The process of uniting people has happened within nations. What historically were seen as regional populations with regional problems have come to be correctly understood in a larger understanding of cross-regional challenges. The English, Welsh, Scottish, and many Irish are now all Britains (along with many British citizens from present and former British colonies). The First Nations tribes, French Accadians, and British are now all Canadians. The same process has happened in Mexico and the US. To extend this past pattern into the future, it is more than likely that one day there will be a single socio-political identify of “North Americans”.

This is what we now face with national borders all over the world. Borders, as they relate to geography, are one type of metaphor used for social identity and one of the most powerful metaphors at that for they are so easily conflated with concrete reality. That metaphor is what inspired early Americans to imperial aspirations. They saw themselves as a people of a continent, not a mere island as was the case with the English. They identified themselves with all of North America. And if they had had the power to do it, they might have gladly taken over all of Canada and Mexico. But their metaphorical imagination outran their military force. We the citizens of the US still call ourselves Americans despite our political boundaries only occupying a small part of the Americas, our imagined continental aspirations remaining unfulfilled, a minor detail that makes nervous other people in the Americas.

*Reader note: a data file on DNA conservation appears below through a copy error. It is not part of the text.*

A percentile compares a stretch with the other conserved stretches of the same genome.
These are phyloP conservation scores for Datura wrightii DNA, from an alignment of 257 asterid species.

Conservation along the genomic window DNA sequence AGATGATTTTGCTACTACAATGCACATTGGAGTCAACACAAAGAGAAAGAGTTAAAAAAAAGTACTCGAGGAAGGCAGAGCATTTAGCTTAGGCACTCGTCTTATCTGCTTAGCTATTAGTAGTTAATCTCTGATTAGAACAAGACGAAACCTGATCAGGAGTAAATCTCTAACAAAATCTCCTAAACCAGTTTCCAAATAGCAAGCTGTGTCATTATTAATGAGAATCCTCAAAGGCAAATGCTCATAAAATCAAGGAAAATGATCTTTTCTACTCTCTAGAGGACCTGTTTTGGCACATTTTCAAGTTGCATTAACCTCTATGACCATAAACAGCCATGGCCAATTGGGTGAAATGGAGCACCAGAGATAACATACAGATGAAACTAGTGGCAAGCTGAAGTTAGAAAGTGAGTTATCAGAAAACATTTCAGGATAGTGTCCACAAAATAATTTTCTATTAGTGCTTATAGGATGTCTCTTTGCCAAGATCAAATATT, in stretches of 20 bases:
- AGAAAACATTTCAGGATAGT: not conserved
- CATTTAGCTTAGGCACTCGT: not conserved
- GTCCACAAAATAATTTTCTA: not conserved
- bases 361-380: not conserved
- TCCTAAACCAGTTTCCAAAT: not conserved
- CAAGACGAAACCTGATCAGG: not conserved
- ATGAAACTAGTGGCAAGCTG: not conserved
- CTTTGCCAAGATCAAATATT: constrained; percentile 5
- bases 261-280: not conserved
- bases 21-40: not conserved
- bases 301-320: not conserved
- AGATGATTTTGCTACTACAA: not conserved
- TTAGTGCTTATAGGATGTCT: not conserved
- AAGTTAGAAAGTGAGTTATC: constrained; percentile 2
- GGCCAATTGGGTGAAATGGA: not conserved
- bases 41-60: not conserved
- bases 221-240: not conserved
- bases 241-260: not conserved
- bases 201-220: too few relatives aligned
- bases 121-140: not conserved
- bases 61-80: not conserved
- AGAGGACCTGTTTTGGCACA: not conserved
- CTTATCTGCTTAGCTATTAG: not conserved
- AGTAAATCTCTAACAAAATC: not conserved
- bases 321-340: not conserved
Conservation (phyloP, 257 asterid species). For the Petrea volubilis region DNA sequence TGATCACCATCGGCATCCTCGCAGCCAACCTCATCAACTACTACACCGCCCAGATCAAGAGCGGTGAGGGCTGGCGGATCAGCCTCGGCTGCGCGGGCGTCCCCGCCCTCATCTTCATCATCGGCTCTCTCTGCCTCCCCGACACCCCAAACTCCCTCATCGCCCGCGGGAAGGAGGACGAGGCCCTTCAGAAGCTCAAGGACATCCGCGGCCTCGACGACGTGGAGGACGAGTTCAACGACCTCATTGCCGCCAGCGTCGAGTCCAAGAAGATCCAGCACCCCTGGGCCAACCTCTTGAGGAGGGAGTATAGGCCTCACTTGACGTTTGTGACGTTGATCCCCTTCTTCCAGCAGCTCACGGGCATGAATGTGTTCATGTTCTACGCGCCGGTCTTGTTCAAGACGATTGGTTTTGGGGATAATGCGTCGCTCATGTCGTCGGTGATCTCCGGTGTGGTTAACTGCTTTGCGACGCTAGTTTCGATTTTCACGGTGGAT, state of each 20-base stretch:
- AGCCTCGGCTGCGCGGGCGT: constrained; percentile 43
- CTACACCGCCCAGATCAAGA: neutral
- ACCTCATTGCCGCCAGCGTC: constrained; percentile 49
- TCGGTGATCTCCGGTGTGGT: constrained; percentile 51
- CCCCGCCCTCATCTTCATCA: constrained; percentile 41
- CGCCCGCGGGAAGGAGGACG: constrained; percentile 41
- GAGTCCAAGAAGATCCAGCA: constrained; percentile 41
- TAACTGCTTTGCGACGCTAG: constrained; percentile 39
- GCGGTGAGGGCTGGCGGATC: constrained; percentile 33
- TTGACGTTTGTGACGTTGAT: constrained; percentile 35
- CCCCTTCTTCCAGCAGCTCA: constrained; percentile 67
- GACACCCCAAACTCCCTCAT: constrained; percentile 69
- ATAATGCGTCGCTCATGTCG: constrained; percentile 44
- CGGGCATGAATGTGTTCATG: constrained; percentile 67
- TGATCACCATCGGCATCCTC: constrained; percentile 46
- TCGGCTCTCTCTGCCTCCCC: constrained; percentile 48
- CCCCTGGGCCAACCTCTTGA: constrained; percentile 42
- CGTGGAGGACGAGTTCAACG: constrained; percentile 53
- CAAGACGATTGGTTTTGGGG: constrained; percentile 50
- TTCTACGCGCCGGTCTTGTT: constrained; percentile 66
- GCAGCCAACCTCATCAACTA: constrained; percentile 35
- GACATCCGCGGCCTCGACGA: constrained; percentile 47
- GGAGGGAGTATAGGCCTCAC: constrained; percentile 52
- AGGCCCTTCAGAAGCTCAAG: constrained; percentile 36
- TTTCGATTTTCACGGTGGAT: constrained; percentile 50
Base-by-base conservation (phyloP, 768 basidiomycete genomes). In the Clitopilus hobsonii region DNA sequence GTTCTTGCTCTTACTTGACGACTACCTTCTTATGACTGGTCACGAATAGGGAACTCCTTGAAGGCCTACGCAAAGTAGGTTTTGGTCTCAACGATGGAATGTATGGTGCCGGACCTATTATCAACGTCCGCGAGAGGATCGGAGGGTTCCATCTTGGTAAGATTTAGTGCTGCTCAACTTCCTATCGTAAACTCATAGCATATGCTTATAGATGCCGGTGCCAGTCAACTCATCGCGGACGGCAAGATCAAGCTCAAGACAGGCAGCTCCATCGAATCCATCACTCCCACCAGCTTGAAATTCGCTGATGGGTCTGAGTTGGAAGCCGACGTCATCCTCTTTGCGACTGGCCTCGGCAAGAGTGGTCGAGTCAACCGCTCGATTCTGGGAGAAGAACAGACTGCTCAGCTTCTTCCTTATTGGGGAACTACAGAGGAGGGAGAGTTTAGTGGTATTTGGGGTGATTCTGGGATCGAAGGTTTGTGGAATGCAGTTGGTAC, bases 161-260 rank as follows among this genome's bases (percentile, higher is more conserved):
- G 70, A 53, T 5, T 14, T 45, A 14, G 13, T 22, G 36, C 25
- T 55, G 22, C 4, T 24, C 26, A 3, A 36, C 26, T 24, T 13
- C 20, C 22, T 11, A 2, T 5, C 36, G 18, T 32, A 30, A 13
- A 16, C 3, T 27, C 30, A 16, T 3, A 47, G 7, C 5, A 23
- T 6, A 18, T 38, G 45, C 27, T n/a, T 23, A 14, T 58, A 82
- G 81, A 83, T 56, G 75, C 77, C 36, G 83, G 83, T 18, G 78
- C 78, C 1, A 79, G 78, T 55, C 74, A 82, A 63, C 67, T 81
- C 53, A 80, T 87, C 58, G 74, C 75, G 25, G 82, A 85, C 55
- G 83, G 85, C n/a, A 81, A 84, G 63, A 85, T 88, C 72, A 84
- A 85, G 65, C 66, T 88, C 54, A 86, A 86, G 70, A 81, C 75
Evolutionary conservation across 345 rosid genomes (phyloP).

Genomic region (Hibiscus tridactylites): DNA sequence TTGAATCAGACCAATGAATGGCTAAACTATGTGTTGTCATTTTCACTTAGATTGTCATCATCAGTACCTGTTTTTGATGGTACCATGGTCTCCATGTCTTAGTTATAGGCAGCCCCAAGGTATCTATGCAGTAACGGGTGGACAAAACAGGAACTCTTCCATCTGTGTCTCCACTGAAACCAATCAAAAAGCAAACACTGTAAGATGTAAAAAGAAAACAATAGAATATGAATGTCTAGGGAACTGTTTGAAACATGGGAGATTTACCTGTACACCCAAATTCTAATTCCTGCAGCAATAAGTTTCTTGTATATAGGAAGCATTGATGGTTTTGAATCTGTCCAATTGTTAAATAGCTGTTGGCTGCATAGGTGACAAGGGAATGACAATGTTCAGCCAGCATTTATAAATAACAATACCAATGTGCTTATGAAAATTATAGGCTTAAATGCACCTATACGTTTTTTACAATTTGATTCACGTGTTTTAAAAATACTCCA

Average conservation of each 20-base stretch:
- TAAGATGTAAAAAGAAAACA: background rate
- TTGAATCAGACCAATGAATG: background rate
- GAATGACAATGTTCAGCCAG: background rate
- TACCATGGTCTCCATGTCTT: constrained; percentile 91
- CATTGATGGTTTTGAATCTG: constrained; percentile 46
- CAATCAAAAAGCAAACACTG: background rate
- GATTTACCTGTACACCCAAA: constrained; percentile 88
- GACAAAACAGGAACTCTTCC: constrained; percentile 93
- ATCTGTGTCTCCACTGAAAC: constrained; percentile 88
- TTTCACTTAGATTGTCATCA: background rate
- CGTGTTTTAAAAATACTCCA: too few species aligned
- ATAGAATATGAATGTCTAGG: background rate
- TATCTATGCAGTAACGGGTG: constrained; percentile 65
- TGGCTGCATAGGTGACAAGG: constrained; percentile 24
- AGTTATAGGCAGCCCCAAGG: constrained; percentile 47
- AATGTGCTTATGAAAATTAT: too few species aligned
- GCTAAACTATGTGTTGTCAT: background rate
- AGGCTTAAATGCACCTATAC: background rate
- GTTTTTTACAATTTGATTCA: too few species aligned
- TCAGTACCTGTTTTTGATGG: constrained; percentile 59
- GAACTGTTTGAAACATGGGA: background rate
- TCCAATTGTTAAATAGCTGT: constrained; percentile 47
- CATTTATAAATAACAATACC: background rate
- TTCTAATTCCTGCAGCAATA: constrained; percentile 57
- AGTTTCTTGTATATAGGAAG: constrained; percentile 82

The problems within and between the US and Mexico have never been and never will be merely national problems. Most of the US once was part of the Spanish Empire and after that part of Mexico. There are populations of Hispanics who descend from families that have been in the US longer than when English colonizers first set foot here. There are parts of the US that have always been Hispanic majority with a majority of Spanish speakers. These people have family members living on both sides of the border. The border cuts through a historical population like a knife, divides a people and their communities, creates a culture of fear and conflict.

Yet still the borders aren’t secure and never will be. Metaphors, although powerful, remain as fictions and so can only be enforced imperfectly. They aren’t real and can’t be made real, however real they are treated. Only the violence that enforces them is real and it is only real as long as it continues, but even the most violent of societies eventually tire of pointless bloodshed and oppression or else runs out of money to support it. As human lives bleed, so does the wealth of a people. Lives are destroyed, communities are crippled, and social capital is lost.